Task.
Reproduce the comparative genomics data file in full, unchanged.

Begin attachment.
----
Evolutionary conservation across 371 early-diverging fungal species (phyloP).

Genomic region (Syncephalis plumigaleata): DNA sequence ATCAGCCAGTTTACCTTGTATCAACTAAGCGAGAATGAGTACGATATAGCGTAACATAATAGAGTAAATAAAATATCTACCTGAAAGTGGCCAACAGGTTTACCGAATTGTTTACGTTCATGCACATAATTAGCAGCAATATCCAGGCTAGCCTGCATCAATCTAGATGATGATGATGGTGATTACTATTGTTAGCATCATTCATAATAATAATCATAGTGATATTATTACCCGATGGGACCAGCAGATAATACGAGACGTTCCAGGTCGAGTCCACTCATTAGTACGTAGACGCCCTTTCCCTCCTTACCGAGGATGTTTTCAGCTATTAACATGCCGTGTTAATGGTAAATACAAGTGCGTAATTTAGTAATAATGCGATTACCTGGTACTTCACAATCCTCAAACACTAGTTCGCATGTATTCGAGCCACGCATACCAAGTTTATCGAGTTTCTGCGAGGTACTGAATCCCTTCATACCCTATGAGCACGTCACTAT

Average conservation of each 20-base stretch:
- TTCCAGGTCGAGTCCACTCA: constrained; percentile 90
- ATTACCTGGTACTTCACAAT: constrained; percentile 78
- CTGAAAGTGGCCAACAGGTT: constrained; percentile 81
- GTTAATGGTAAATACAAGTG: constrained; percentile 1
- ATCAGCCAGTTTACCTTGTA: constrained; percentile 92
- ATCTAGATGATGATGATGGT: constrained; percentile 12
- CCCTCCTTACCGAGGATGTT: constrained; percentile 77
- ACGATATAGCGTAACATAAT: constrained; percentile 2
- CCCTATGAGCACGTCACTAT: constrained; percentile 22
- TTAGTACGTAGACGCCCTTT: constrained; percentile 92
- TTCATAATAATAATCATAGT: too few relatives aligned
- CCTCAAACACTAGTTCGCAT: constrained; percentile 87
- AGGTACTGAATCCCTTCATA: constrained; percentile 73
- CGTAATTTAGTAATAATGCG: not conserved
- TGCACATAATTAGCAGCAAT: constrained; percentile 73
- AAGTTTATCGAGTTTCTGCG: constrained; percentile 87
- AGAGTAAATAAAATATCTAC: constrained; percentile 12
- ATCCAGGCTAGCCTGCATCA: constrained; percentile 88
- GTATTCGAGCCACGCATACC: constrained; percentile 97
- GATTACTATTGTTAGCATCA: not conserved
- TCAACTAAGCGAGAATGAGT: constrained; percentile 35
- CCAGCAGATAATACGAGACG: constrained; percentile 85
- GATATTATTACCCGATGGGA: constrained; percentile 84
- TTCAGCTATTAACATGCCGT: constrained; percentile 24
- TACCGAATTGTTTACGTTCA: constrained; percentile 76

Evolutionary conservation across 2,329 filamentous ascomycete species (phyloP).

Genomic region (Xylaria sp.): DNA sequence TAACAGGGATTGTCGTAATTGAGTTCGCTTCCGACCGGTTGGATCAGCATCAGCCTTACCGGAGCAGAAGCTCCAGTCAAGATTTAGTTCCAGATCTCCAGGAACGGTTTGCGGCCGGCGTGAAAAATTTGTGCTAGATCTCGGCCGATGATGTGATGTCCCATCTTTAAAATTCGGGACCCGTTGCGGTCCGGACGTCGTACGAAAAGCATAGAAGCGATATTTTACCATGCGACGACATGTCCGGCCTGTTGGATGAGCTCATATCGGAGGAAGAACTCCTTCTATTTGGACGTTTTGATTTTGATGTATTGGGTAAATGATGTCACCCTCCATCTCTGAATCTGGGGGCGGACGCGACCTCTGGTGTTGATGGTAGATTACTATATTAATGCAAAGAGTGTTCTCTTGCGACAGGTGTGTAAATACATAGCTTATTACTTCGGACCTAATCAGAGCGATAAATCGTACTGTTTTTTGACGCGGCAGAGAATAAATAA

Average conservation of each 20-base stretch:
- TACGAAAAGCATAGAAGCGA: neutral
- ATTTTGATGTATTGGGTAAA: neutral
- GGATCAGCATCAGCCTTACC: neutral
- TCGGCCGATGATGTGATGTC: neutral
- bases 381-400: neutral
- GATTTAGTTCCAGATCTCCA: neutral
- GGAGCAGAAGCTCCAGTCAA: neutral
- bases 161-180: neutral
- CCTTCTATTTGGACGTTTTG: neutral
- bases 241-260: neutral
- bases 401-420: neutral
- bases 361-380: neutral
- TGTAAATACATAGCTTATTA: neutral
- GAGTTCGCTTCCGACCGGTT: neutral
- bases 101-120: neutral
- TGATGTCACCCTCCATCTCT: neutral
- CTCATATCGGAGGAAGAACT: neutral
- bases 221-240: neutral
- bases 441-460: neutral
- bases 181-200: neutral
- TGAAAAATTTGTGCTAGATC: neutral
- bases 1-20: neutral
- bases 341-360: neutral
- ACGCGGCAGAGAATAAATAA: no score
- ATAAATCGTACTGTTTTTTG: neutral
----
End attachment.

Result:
Evolutionary conservation across 371 early-diverging fungal species (phyloP).

Genomic region (Syncephalis plumigaleata): DNA sequence ATCAGCCAGTTTACCTTGTATCAACTAAGCGAGAATGAGTACGATATAGCGTAACATAATAGAGTAAATAAAATATCTACCTGAAAGTGGCCAACAGGTTTACCGAATTGTTTACGTTCATGCACATAATTAGCAGCAATATCCAGGCTAGCCTGCATCAATCTAGATGATGATGATGGTGATTACTATTGTTAGCATCATTCATAATAATAATCATAGTGATATTATTACCCGATGGGACCAGCAGATAATACGAGACGTTCCAGGTCGAGTCCACTCATTAGTACGTAGACGCCCTTTCCCTCCTTACCGAGGATGTTTTCAGCTATTAACATGCCGTGTTAATGGTAAATACAAGTGCGTAATTTAGTAATAATGCGATTACCTGGTACTTCACAATCCTCAAACACTAGTTCGCATGTATTCGAGCCACGCATACCAAGTTTATCGAGTTTCTGCGAGGTACTGAATCCCTTCATACCCTATGAGCACGTCACTAT

Average conservation of each 20-base stretch:
- TTCCAGGTCGAGTCCACTCA: constrained; percentile 90
- ATTACCTGGTACTTCACAAT: constrained; percentile 78
- CTGAAAGTGGCCAACAGGTT: constrained; percentile 81
- GTTAATGGTAAATACAAGTG: constrained; percentile 1
- ATCAGCCAGTTTACCTTGTA: constrained; percentile 92
- ATCTAGATGATGATGATGGT: constrained; percentile 12
- CCCTCCTTACCGAGGATGTT: constrained; percentile 77
- ACGATATAGCGTAACATAAT: constrained; percentile 2
- CCCTATGAGCACGTCACTAT: constrained; percentile 22
- TTAGTACGTAGACGCCCTTT: constrained; percentile 92
- TTCATAATAATAATCATAGT: too few relatives aligned
- CCTCAAACACTAGTTCGCAT: constrained; percentile 87
- AGGTACTGAATCCCTTCATA: constrained; percentile 73
- CGTAATTTAGTAATAATGCG: not conserved
- TGCACATAATTAGCAGCAAT: constrained; percentile 73
- AAGTTTATCGAGTTTCTGCG: constrained; percentile 87
- AGAGTAAATAAAATATCTAC: constrained; percentile 12
- ATCCAGGCTAGCCTGCATCA: constrained; percentile 88
- GTATTCGAGCCACGCATACC: constrained; percentile 97
- GATTACTATTGTTAGCATCA: not conserved
- TCAACTAAGCGAGAATGAGT: constrained; percentile 35
- CCAGCAGATAATACGAGACG: constrained; percentile 85
- GATATTATTACCCGATGGGA: constrained; percentile 84
- TTCAGCTATTAACATGCCGT: constrained; percentile 24
- TACCGAATTGTTTACGTTCA: constrained; percentile 76

Evolutionary conservation across 2,329 filamentous ascomycete species (phyloP).

Genomic region (Xylaria sp.): DNA sequence TAACAGGGATTGTCGTAATTGAGTTCGCTTCCGACCGGTTGGATCAGCATCAGCCTTACCGGAGCAGAAGCTCCAGTCAAGATTTAGTTCCAGATCTCCAGGAACGGTTTGCGGCCGGCGTGAAAAATTTGTGCTAGATCTCGGCCGATGATGTGATGTCCCATCTTTAAAATTCGGGACCCGTTGCGGTCCGGACGTCGTACGAAAAGCATAGAAGCGATATTTTACCATGCGACGACATGTCCGGCCTGTTGGATGAGCTCATATCGGAGGAAGAACTCCTTCTATTTGGACGTTTTGATTTTGATGTATTGGGTAAATGATGTCACCCTCCATCTCTGAATCTGGGGGCGGACGCGACCTCTGGTGTTGATGGTAGATTACTATATTAATGCAAAGAGTGTTCTCTTGCGACAGGTGTGTAAATACATAGCTTATTACTTCGGACCTAATCAGAGCGATAAATCGTACTGTTTTTTGACGCGGCAGAGAATAAATAA

Average conservation of each 20-base stretch:
- TACGAAAAGCATAGAAGCGA: neutral
- ATTTTGATGTATTGGGTAAA: neutral
- GGATCAGCATCAGCCTTACC: neutral
- TCGGCCGATGATGTGATGTC: neutral
- bases 381-400: neutral
- GATTTAGTTCCAGATCTCCA: neutral
- GGAGCAGAAGCTCCAGTCAA: neutral
- bases 161-180: neutral
- CCTTCTATTTGGACGTTTTG: neutral
- bases 241-260: neutral
- bases 401-420: neutral
- bases 361-380: neutral
- TGTAAATACATAGCTTATTA: neutral
- GAGTTCGCTTCCGACCGGTT: neutral
- bases 101-120: neutral
- TGATGTCACCCTCCATCTCT: neutral
- CTCATATCGGAGGAAGAACT: neutral
- bases 221-240: neutral
- bases 441-460: neutral
- bases 181-200: neutral
- TGAAAAATTTGTGCTAGATC: neutral
- bases 1-20: neutral
- bases 341-360: neutral
- ACGCGGCAGAGAATAAATAA: no score
- ATAAATCGTACTGTTTTTTG: neutral